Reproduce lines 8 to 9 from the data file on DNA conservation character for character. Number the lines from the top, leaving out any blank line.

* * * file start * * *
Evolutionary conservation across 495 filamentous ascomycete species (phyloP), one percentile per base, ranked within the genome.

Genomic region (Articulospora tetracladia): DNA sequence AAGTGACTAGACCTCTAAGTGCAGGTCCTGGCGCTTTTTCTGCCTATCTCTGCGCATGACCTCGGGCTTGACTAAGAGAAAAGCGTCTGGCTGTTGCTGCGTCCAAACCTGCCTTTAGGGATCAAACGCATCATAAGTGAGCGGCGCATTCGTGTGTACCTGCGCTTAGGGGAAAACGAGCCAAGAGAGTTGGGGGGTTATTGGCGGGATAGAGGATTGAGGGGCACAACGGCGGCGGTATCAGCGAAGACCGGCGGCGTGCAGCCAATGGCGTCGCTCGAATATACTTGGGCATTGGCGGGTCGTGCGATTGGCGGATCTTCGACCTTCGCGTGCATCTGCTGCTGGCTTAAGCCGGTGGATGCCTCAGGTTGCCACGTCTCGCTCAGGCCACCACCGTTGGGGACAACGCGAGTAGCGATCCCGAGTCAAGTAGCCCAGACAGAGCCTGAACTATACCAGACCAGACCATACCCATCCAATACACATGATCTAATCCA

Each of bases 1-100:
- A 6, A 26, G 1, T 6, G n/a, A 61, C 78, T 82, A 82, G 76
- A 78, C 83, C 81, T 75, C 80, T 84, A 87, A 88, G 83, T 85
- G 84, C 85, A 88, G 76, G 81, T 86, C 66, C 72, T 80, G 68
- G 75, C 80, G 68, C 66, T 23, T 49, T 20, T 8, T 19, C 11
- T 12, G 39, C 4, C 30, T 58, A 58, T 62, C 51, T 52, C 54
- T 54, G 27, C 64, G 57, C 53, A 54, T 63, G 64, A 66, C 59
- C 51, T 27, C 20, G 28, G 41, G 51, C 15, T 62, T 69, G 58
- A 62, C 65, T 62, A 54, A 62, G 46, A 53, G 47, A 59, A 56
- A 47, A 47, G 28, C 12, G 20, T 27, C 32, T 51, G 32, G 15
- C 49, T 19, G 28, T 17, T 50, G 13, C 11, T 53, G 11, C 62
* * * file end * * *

- T 12, G 39, C 4, C 30, T 58, A 58, T 62, C 51, T 52, C 54
- T 54, G 27, C 64, G 57, C 53, A 54, T 63, G 64, A 66, C 59